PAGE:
However, what jumped off the pages for me, as a former federal prosecutor, was the revelation that Massey had kept ” two sets of books” at the mine: one for internal use, which recorded hazards, and a second for Mine Safety and Health Administration inspectors, which did not. In addition, Massey routinely gave its facilities advance notice of inspections, which is a crime under federal law, and intimidated its workers so that they would not report safety and health violations.

Based on the Labor Department’s investigation, the Justice Department could have criminally prosecuted Massey under the Mine Safety and Health Act for the violations that caused the explosion. Prosecutors also could have charged the company with conspiracy and obstruction of justice for the ways it thwarted regulation.

Instead, on the same day the devastating report was released, the Justice Department announced that it would not criminally prosecute Massey

carolyn

Dec. 10, 2011, 3:17 p.m.

@ David: If the DoJ won’t prosecute, is there recourse? Can a state’s attorney general (eg: McGraw, West Virginia) file charges on a case that has been declined for prosecution by the US DOJ?

I suspect since coal mining is one of the state’s primary industries, it wouldn’t likely be pursued, but I’d like to know if it’s possible - or if there are other avenues of recourse.

david

Dec. 10, 2011, 3:49 p.m.

Carolyn - sure the state has options but in a place like WV - the system is controlled by the mining cos - i was in Charleston in federal court many years ago and it is very small place

the points you have raised on Statute of Limitations is where the rubber hits the road on the banks currently -

the states of NY / Mass / CA / Nev / Del - have more possibilities for action given the politics if they act fast - the banks are afraid of the tree being shaken from the bottom - the Federal Government at this point in time isnt going to happen -

RICO / Martin Act (NY) and other approaches to fraud and false affadavits filed under oath many of which have fines based on number of violations are all fodder for prosecution - the stakes are $500 billion + damages treble - which could solve the various state’s budget problem long term - so there is no cost / budget limitation - multiple parties would front the cost for participations especially given the quality of the fraud in the case of CW et al - all they need to know is that there is a will and time line to win

the issue today everywhere is the control / bribery / payoffs -  of the regulators / politicians / judges - all of which get post - partnerships with law firms / lobbyist positions /  hedge funds -  with deferred compensation for favorable treatment today

the methodology as you can see is the same no matter what the subject - banks / mining firms / pharma (in the case of doctors and drugs as reported by ProPublica)

so…...we watch and wait for the inevitable system wide catastrophe - and then - every one will say they are sorry and change occurs

carolyn

Dec. 10, 2011, 4:57 p.m.

Thanks so much David!!

You’ve filled in all of the holes for me as well as answered my statutes question which has apparently been the elephant in the room. I love your last statement, “.....wait for the inevitable system wide catastrophe - and then - every one will say they are sorry and change occurs”, since long experience tells me that it’s not cynicism, but an accurate prediction based on historical observation. I would also add that the “change” that occurs is fleeting at best.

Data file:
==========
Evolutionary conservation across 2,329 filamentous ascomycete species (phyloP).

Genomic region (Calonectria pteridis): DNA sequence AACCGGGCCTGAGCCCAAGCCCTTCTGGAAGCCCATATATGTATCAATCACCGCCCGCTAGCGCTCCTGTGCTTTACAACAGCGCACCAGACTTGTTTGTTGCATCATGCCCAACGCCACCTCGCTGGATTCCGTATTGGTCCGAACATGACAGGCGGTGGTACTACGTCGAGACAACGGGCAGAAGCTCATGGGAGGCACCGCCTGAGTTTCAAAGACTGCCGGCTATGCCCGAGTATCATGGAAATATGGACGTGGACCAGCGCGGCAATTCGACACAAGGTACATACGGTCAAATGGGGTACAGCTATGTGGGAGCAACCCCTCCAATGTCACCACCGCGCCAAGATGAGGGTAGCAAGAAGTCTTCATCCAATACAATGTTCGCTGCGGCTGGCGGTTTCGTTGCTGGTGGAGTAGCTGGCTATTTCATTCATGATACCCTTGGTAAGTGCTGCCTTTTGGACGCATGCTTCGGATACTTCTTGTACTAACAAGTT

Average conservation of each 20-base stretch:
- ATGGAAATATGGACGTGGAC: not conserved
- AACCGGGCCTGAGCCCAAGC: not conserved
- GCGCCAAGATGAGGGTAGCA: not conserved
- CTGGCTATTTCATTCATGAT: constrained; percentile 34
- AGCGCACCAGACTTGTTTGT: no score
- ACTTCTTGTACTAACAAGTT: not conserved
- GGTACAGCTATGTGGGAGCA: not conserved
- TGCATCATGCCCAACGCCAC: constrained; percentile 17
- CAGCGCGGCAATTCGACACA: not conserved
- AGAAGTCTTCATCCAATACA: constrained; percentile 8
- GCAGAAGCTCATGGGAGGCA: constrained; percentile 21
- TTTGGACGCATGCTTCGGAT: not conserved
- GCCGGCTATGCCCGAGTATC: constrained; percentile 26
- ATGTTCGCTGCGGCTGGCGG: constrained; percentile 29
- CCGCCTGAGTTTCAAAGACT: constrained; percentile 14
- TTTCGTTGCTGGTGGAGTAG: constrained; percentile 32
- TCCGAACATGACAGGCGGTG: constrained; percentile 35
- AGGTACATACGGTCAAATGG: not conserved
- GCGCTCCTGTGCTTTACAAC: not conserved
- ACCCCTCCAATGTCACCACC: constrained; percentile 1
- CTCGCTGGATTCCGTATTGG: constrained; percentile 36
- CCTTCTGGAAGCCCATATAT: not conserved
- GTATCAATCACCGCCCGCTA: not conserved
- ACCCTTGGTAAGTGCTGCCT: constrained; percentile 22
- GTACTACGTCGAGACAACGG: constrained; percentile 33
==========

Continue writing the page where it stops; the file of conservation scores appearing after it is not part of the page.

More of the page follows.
Many of us, of course, hope we can fix some of this mess BEFORE it collapses, so we’re either Sancho Panza shouting at windmills or a force which slows down what history tells repeatedly us is the inevitable process of greed, corruption, decay, and collapse from within.

For many of us it’s in our DNA to put on our blinders and keep fighting back, so that’s what we do. And in that vein, I hope the states’ AGs get rolling quickly, given the timeline. Thanks again!

Tim Barlow

Dec. 10, 2011, 10:30 p.m.

Let the justice lawyers keep a significant percentage of the fines collected when they successfully prosecute a corporate crook.  Then they could recruit some of the top lawyers currently only working at banks..

Ross Massey

Dec. 10, 2011, 11:27 p.m.

The fix is in at the top level, i.e., President Obama has told Eric Holder and his crew to do nothing.

ibsteve2u

Dec. 11, 2011, 12:35 a.m.

@david - I won’t attempt to “rationalize” anything.  I will merely - to borrow a well-known phrase - provide the rest of the story which you did not see fit to include as it does not support your desire to blame all that is wrong in America on Obama.

http://www.nytimes.com/2011/12/10/opinion/for-29-dead-miners-no-justice.html?_r=1

Quote:  “So why did the Justice Department respond so timidly?

Perhaps it felt hamstrung by the weakness of the criminal provisions of the Mine Safety and Health Act, which are misdemeanors and cover only willful violations of health and safety standards. It is long past time for Congress to update our mine safety laws so that violations can be prosecuted as felonies, particularly in cases where miners are killed.

Maybe the Justice Department wanted to reward the new owners, who appear to have made a greater commitment to safety. It may also have felt it would be enough to criminally prosecute Massey officials, which it can and should do if there is sufficient evidence.

We should not underestimate, however, the difficulty of prosecuting high-ranking officials in large corporations. This case may be an exception, but senior corporate officers rarely have sufficient personal involvement to be charged with crimes. To reach the boardroom, where policies are formed that can lead to tragedy, we must be willing to hold corporations criminally responsible.”